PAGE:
Press ESC or click the X to close this window

A Midsummer Night’s Dream (Susan Elkin reviews)

A Midsummer Night’s Dream
William Shakespeare. In association with Kneehigh and abridged by Kate Kennedy
society/company: National Youth Theatre of Great Britain
performance date: 10 Dec 2019
venue: Criterion Theatre, 218-223 Piccadilly, St. James’s, London W1V 9LB

Photos: Helen Murray

Well, you can always rely on NYT Rep Company to come up with something gloriously ‘other’. In the hands of Kate Kennedy, whose script brings the play down to ninety minutes without interval, and director Matt Harrison, who clearly thinks a long way outside the box, this is definitely a Dream for late 2019.

We’re in a northern seaside town – Whitby, maybe – run by a councillor (Theseus) entering into a chilly coalition with a very disdainful Hypolita in order to run the place. Theseus’s daughter Hermia (yes, that’s right) is refusing to make the alliance he wants … and we’re off. Sort of. It won’t appeal to die-hard traditionalists but I loved it.

An ice-cream stall which can be turned to provide a red leather banquette reminiscent of a seaside coffee bar and a stage full of anchored helium balloons gently bobbing ten feet up (designer Camilla Clarke) create a lot of atmosphere – like the neon patterned lights on the back wall.

It’s a stroke of narrative genius to make Helena a young man because it adds another whole layer of nuanced humour to what is already probably Shakespeare’s funniest play – as well as embracing our own era of celebrated diversity. Lysander (Billy Hinchcliff – fine actor) is, in this version, evidently unsure which way he bats so the drugged infatuation in the wood is quite something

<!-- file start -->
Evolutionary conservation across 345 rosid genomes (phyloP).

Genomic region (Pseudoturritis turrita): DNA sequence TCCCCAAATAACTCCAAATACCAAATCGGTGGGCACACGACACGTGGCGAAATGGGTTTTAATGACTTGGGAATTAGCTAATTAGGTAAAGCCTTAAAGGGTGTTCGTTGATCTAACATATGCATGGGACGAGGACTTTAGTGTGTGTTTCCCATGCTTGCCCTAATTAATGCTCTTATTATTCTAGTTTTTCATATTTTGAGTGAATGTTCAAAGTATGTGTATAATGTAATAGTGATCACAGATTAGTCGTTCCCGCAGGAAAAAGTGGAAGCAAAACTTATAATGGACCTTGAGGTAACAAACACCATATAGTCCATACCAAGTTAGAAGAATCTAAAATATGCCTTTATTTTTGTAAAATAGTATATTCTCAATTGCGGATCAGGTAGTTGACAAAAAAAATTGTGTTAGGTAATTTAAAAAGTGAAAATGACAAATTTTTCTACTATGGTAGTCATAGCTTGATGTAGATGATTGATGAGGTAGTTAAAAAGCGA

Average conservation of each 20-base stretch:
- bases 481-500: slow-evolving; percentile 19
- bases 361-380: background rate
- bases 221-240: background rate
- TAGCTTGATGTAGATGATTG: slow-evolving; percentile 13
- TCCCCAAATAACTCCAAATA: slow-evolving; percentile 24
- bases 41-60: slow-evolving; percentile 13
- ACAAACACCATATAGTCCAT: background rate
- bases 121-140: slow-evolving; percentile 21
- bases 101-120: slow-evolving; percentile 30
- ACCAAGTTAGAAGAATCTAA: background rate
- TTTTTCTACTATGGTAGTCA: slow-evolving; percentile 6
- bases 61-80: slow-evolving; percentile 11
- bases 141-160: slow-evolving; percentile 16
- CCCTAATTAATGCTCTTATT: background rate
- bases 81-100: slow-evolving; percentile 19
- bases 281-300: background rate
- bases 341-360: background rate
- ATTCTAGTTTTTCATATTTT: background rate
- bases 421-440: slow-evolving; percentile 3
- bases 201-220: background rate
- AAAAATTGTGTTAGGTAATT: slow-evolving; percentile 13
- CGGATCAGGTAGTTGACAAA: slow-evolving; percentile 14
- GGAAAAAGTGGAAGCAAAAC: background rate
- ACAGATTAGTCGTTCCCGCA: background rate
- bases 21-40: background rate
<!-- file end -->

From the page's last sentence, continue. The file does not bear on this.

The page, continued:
Some of these young actors – and this is the third show I’ve seem them in as they complete their repertory season – are seriously talented and I’m certain we shall see a lot more of them. Jemima Mayala, as Bottom, beams, overacts, reacts, struts, simpers and commands the stage for every second she’s on it. Her timing is spot on. It’s an utterly delightful performance.

Sarah Lussack is excellent as Peter Quince trying to control her company of dreadful actors. She uses a rather good crisp manner – her Quince probably teaches drama in the local comp. I also loved Jadie Rose Hobson’s gritty Titania and the cool distance that Alice Franziska brings to Hypolita. Ella Dacres creates a lovely bespectacled, long suffering but assertive Puck, neatly clad in red check jacket.

This A Midsummer Night’s Dream is also an ensemble piece involving most of the company in ‘choral’ moments including the Mechanicals’ burgomask and a sprightly hip-hop “jig” at the end. The way in which the company works together so effectively is very much a part of what makes this show memorable.

National Youth Theatre Rep Company is a nine-month commitment for sixteen NYT auditioned members aged 18-25. It is presented as an alternative drama school and there’s bursary support. I hope lots of agents and casting directors see this show because these young actors deserve to be snapped up.

First published by Sardines: http://www.sardinesmagazine.co.uk/reviews/review.php?REVIEW-National%20Youth%20Theatre%20of%20Great%20Britain%20(NYT)-A%20Midsummer%20Night%27s%20Dream&reviewsID=3815
Author information
Susan Elkin
Susan Elkin Susan Elkin is an education journalist, author and former secondary teacher of English. She was Education and Training Editor at The Stage from 2005 - 2016
More posts by Susan Elkin